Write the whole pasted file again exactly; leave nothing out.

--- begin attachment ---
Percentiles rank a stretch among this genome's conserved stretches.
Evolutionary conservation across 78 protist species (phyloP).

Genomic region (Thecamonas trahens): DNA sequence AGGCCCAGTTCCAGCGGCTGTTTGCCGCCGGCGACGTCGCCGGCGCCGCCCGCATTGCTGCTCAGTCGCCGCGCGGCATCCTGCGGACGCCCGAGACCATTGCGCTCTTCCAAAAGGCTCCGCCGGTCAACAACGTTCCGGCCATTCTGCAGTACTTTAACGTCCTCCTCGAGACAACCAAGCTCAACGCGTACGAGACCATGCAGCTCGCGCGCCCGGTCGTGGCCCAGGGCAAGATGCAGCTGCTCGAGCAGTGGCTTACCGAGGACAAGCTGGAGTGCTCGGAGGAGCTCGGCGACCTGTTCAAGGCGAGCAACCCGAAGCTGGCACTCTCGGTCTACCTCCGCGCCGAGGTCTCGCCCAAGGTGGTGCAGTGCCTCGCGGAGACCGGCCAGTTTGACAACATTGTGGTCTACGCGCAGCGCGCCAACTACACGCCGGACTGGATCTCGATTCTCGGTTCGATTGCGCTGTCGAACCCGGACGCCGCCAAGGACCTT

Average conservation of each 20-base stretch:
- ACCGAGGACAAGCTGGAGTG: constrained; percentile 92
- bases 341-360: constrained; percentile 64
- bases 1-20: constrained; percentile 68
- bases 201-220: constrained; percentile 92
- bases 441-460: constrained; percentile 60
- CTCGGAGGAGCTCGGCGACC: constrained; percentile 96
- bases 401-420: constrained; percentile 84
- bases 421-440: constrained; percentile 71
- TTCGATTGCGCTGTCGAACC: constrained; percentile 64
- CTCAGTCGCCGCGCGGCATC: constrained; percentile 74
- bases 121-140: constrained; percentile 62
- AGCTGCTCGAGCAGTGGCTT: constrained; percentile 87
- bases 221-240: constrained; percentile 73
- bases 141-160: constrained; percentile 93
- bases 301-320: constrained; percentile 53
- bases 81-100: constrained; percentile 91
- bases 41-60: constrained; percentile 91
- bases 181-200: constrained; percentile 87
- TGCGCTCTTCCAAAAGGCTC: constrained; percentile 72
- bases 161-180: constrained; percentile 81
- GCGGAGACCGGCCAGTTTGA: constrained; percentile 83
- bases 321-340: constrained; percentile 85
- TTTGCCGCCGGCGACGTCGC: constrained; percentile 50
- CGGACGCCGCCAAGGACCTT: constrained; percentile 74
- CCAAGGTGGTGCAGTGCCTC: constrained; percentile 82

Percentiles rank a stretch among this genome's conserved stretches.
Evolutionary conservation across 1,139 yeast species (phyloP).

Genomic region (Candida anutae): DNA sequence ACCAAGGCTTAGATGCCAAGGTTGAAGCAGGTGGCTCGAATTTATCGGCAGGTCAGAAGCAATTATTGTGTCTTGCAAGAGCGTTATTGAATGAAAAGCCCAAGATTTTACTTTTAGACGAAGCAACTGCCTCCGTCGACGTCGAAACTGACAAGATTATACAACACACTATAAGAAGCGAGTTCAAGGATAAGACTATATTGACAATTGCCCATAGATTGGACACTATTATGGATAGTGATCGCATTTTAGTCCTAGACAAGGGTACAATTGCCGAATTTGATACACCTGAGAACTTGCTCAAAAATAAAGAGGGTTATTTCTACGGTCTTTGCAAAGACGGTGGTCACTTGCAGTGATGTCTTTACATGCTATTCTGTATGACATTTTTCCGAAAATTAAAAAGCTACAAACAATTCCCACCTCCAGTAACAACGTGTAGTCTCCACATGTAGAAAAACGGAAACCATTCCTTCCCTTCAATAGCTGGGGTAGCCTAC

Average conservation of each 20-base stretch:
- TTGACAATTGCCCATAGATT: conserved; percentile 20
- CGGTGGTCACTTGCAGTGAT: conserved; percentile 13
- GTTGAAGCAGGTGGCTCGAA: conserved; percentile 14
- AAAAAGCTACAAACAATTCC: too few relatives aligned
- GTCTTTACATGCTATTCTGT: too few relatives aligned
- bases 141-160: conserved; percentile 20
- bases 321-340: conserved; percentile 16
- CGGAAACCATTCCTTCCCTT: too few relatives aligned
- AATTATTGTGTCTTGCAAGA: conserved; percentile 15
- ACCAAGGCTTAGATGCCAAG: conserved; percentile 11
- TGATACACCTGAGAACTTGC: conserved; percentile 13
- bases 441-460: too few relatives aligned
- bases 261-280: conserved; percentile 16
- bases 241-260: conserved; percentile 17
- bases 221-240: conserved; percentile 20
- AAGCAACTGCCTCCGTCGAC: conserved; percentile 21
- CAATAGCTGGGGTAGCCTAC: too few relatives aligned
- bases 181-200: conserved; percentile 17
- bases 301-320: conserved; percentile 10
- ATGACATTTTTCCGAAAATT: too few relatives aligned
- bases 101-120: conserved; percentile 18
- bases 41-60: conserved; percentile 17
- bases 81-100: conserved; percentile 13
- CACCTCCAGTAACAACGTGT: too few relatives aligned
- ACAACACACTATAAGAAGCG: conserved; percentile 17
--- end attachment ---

Percentiles rank a stretch among this genome's conserved stretches.
Evolutionary conservation across 78 protist species (phyloP).

Genomic region (Thecamonas trahens): DNA sequence AGGCCCAGTTCCAGCGGCTGTTTGCCGCCGGCGACGTCGCCGGCGCCGCCCGCATTGCTGCTCAGTCGCCGCGCGGCATCCTGCGGACGCCCGAGACCATTGCGCTCTTCCAAAAGGCTCCGCCGGTCAACAACGTTCCGGCCATTCTGCAGTACTTTAACGTCCTCCTCGAGACAACCAAGCTCAACGCGTACGAGACCATGCAGCTCGCGCGCCCGGTCGTGGCCCAGGGCAAGATGCAGCTGCTCGAGCAGTGGCTTACCGAGGACAAGCTGGAGTGCTCGGAGGAGCTCGGCGACCTGTTCAAGGCGAGCAACCCGAAGCTGGCACTCTCGGTCTACCTCCGCGCCGAGGTCTCGCCCAAGGTGGTGCAGTGCCTCGCGGAGACCGGCCAGTTTGACAACATTGTGGTCTACGCGCAGCGCGCCAACTACACGCCGGACTGGATCTCGATTCTCGGTTCGATTGCGCTGTCGAACCCGGACGCCGCCAAGGACCTT

Average conservation of each 20-base stretch:
- ACCGAGGACAAGCTGGAGTG: constrained; percentile 92
- bases 341-360: constrained; percentile 64
- bases 1-20: constrained; percentile 68
- bases 201-220: constrained; percentile 92
- bases 441-460: constrained; percentile 60
- CTCGGAGGAGCTCGGCGACC: constrained; percentile 96
- bases 401-420: constrained; percentile 84
- bases 421-440: constrained; percentile 71
- TTCGATTGCGCTGTCGAACC: constrained; percentile 64
- CTCAGTCGCCGCGCGGCATC: constrained; percentile 74
- bases 121-140: constrained; percentile 62
- AGCTGCTCGAGCAGTGGCTT: constrained; percentile 87
- bases 221-240: constrained; percentile 73
- bases 141-160: constrained; percentile 93
- bases 301-320: constrained; percentile 53
- bases 81-100: constrained; percentile 91
- bases 41-60: constrained; percentile 91
- bases 181-200: constrained; percentile 87
- TGCGCTCTTCCAAAAGGCTC: constrained; percentile 72
- bases 161-180: constrained; percentile 81
- GCGGAGACCGGCCAGTTTGA: constrained; percentile 83
- bases 321-340: constrained; percentile 85
- TTTGCCGCCGGCGACGTCGC: constrained; percentile 50
- CGGACGCCGCCAAGGACCTT: constrained; percentile 74
- CCAAGGTGGTGCAGTGCCTC: constrained; percentile 82

Percentiles rank a stretch among this genome's conserved stretches.
Evolutionary conservation across 1,139 yeast species (phyloP).

Genomic region (Candida anutae): DNA sequence ACCAAGGCTTAGATGCCAAGGTTGAAGCAGGTGGCTCGAATTTATCGGCAGGTCAGAAGCAATTATTGTGTCTTGCAAGAGCGTTATTGAATGAAAAGCCCAAGATTTTACTTTTAGACGAAGCAACTGCCTCCGTCGACGTCGAAACTGACAAGATTATACAACACACTATAAGAAGCGAGTTCAAGGATAAGACTATATTGACAATTGCCCATAGATTGGACACTATTATGGATAGTGATCGCATTTTAGTCCTAGACAAGGGTACAATTGCCGAATTTGATACACCTGAGAACTTGCTCAAAAATAAAGAGGGTTATTTCTACGGTCTTTGCAAAGACGGTGGTCACTTGCAGTGATGTCTTTACATGCTATTCTGTATGACATTTTTCCGAAAATTAAAAAGCTACAAACAATTCCCACCTCCAGTAACAACGTGTAGTCTCCACATGTAGAAAAACGGAAACCATTCCTTCCCTTCAATAGCTGGGGTAGCCTAC

Average conservation of each 20-base stretch:
- TTGACAATTGCCCATAGATT: conserved; percentile 20
- CGGTGGTCACTTGCAGTGAT: conserved; percentile 13
- GTTGAAGCAGGTGGCTCGAA: conserved; percentile 14
- AAAAAGCTACAAACAATTCC: too few relatives aligned
- GTCTTTACATGCTATTCTGT: too few relatives aligned
- bases 141-160: conserved; percentile 20
- bases 321-340: conserved; percentile 16
- CGGAAACCATTCCTTCCCTT: too few relatives aligned
- AATTATTGTGTCTTGCAAGA: conserved; percentile 15
- ACCAAGGCTTAGATGCCAAG: conserved; percentile 11
- TGATACACCTGAGAACTTGC: conserved; percentile 13
- bases 441-460: too few relatives aligned
- bases 261-280: conserved; percentile 16
- bases 241-260: conserved; percentile 17
- bases 221-240: conserved; percentile 20
- AAGCAACTGCCTCCGTCGAC: conserved; percentile 21
- CAATAGCTGGGGTAGCCTAC: too few relatives aligned
- bases 181-200: conserved; percentile 17
- bases 301-320: conserved; percentile 10
- ATGACATTTTTCCGAAAATT: too few relatives aligned
- bases 101-120: conserved; percentile 18
- bases 41-60: conserved; percentile 17
- bases 81-100: conserved; percentile 13
- CACCTCCAGTAACAACGTGT: too few relatives aligned
- ACAACACACTATAAGAAGCG: conserved; percentile 17